I say all of this not as an act of self-flagellation or some attempt at a post-hoc racial piety. I am no longer the person I was when I started teaching, and I have learned a lot since then about a lot of different things, the least of which is that my understanding of race in America and particularly as it applies to education was mostly a fiction. The reason I say all of this is because I think there are many people out there like me who haven't had their where-are-the-white-kids? moment. They still believe a lot of the convenient lies about educational equality in the US, or divorce it from other pertinent factors, like zoning and redlining and generational wealth and whose voices and advocacy get heard and respected, for example. They believe that segregation is "over" because a landmark Supreme Court case from the last century says it is.

    If this sounds accusatory, I don't mean it to. I think the truths within these topics are invisible to many people -- I know they certainly were to me. I don't want to begrudge anyone for not seeing them. Instead, I want to highlight them so that they can be seen. I want people to feel what I felt when that student asked me that pertinent question all those years ago -- a "shit, I genuinely don't know how to answer that" kind of feeling. It's the feeling of realizing that living in an ideal has shielded you from a reality -- in my case, of thinking segregation was no longer a thing despite staring it in the face across 32 desks for six hours a day, five days a week.

    This whole story and preamble is ultimately a roundabout way of me, weirdly enough, downplaying my own voice. I'm not someone who's an authority on this, but in the time I've been teaching I've learned and experienced enough to know an authority on these issues when I see one, and this author absolutely is one. I ultimately want to lift this article up high and point to it and yell to anyone who can hear me: don't listen to me; listen to her. This article is one of the best I have ever read about education in the United States. If I could mark topics exemplary, I would absolutely do so for this one. Hannah-Jones's words and story capture the reality of schools and segregation and systemic racism far better than I ever could. She is deeply insightful and powerfully illuminating.

    She also does an incredible job of mixing high-level discussions about abstract things like demographics with down-to-earth, lived experiences. If you take away nothing else from the article, I want you to focus on the author's struggle and her disagreements with her husband as the parents of a child of color forced to incorporate her, somehow, into a racist system:

    There was no margin for error, and we had to use our relative status to fight to give Najya every advantage. Hadn’t we worked hard, [Faraji] asked, frustration building in his voice, precisely so that she would not have to go to the types of schools that trapped so many black children?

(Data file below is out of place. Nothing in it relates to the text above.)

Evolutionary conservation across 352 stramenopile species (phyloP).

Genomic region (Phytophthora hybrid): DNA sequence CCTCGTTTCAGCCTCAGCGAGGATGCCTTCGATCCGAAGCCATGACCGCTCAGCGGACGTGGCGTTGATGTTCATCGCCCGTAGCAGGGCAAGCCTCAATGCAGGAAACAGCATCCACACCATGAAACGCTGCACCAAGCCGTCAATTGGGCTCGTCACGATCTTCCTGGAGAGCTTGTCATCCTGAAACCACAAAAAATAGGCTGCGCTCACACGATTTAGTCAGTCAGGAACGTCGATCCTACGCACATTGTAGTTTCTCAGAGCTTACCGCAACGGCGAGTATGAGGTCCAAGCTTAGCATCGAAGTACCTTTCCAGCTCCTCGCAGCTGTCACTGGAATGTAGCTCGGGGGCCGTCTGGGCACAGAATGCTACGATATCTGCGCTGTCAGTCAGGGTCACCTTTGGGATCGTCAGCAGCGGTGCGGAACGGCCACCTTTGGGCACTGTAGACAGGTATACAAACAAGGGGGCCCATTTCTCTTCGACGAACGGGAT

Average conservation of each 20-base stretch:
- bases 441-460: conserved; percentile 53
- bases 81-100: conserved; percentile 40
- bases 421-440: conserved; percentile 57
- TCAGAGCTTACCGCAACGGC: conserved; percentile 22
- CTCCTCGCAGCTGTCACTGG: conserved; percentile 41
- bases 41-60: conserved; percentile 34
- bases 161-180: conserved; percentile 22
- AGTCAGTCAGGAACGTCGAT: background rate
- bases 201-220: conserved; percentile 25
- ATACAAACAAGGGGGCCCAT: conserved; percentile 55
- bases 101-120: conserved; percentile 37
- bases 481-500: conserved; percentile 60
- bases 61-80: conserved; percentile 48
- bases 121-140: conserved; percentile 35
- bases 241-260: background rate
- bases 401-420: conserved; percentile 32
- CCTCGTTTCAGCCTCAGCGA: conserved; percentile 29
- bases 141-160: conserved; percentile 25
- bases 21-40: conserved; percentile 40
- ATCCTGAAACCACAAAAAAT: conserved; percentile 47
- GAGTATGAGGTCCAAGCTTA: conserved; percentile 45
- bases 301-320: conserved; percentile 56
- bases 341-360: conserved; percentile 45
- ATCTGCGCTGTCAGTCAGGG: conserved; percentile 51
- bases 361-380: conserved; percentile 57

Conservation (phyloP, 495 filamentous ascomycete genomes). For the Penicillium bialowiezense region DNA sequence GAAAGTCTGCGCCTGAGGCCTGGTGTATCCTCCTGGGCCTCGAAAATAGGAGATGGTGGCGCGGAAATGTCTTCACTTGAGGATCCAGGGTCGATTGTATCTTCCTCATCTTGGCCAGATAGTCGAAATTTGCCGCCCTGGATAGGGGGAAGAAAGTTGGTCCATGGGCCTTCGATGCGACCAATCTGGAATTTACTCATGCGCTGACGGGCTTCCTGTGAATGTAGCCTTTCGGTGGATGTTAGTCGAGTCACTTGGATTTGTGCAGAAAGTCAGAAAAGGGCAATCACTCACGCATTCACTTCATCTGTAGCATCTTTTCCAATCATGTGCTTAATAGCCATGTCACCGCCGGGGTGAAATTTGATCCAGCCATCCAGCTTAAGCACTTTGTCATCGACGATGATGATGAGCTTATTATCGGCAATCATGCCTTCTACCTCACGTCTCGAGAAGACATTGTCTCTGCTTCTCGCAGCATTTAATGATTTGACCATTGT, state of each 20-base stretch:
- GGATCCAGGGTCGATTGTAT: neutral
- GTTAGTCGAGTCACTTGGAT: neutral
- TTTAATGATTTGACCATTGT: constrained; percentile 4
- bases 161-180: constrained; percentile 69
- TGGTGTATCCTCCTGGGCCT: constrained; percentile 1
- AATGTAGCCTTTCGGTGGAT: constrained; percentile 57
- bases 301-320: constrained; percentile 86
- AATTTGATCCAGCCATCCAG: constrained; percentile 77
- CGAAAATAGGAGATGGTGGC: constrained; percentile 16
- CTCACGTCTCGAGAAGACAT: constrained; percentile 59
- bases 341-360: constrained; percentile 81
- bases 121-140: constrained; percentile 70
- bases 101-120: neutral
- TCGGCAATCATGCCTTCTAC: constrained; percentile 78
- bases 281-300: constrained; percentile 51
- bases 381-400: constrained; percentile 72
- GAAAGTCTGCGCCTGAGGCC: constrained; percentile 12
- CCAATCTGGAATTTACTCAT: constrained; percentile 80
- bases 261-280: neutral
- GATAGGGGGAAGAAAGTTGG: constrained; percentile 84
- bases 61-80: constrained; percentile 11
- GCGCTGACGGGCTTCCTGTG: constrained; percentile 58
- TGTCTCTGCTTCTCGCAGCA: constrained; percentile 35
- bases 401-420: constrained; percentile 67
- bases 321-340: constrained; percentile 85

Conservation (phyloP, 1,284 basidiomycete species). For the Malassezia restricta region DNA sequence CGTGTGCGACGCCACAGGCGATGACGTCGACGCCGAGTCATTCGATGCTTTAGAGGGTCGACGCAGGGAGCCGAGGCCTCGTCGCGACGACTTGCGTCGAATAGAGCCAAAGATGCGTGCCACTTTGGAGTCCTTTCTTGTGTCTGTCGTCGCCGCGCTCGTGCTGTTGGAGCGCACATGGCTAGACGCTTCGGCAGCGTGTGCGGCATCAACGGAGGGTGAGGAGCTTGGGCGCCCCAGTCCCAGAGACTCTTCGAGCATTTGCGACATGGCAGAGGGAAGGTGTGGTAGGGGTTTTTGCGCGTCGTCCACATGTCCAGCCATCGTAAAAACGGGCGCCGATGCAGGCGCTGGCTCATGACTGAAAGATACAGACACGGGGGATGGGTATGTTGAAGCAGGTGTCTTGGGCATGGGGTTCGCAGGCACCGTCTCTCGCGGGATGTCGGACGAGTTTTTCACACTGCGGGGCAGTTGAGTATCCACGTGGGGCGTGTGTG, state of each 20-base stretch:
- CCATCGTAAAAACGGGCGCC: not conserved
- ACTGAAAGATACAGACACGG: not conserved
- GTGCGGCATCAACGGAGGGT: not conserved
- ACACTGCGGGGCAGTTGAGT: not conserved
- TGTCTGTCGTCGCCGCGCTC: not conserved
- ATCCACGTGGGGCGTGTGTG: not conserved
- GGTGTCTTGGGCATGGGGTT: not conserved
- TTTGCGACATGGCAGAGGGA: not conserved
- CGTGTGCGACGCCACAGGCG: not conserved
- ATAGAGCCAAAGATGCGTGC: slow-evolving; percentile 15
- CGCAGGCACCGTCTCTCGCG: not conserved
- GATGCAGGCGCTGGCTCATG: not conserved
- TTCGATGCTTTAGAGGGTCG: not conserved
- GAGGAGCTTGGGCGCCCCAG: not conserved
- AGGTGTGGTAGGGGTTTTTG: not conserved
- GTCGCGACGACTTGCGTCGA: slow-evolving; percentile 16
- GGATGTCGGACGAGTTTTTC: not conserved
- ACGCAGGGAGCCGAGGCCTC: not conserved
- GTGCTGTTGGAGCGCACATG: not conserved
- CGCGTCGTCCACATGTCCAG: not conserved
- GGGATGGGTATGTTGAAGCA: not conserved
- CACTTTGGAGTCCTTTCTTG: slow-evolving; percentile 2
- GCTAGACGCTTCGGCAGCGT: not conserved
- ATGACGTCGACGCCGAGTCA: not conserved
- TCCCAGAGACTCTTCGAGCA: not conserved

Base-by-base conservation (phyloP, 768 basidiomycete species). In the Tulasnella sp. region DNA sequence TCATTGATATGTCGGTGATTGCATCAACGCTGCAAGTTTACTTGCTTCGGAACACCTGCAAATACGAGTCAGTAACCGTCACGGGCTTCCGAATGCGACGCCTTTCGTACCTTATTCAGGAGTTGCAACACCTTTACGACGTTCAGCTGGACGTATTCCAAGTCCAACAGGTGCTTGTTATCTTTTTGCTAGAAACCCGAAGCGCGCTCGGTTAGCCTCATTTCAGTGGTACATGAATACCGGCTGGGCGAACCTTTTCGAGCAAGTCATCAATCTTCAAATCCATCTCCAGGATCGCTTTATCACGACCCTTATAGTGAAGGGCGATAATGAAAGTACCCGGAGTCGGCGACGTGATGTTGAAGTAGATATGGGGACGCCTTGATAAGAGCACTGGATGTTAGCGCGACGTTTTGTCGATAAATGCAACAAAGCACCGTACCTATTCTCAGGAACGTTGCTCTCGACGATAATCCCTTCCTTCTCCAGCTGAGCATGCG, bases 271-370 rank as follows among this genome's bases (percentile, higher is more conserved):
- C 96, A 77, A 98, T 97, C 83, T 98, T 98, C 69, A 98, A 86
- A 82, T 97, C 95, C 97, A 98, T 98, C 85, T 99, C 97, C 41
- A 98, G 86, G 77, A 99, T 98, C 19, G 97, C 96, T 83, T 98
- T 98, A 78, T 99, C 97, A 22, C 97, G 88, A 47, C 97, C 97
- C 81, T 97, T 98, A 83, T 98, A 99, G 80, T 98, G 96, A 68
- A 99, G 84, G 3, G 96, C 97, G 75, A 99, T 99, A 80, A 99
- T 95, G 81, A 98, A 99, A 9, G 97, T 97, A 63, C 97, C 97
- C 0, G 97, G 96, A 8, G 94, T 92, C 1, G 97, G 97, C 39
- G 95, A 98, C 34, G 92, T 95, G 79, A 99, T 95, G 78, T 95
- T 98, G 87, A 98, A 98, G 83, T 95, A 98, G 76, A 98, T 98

This is a struggle that parents of color go through nationwide. Do they work to give their own children as much advantage as possible, knowing that to do so they are buying into and even possibly upholding a racist system that disadvantages people like them? Or do they choose to go against the system, refusing to play along with its racism but thereby putting their own children at a disadvantage?

    We will know we have educational equality in this country when parents aren't forced to make this choice -- when they don't have to select against a "bad school" because there aren't any bad schools. We are not there. We are so far from there it's honestly depressing. The school I started teaching in, with 100% students of color, didn't have enough money for copier paper. What parent would genuinely want to send their child to a school that can't even afford the most basic of school supplies for its teachers? How many students didn't I have because their parents used their means or power to get their kids somewhere better? And what does it say about the value of a community when the most reliable means of success available to the people in it comes from leaving it?

    But again, don't listen to me. Listen to the author. Her words run circles around mine:

    This sense of helplessness in the face of such entrenched segregation is what makes so alluring the notion, embraced by liberals and conservatives, that we can address school inequality not with integration but by giving poor, segregated schools more resources and demanding of them more accountability. True integration, true equality, requires a surrendering of advantage, and when it comes to our own children, that can feel almost unnatural. Najya’s first two years in public school helped me understand this better than I ever had before. Even Kenneth Clark, the psychologist whose research showed the debilitating effects of segregation on black children, chose not to enroll his children in the segregated schools he was fighting against. “My children,” he said, “only have one life.” But so do the children relegated to this city’s segregated schools. They have only one life, too.

    9 votes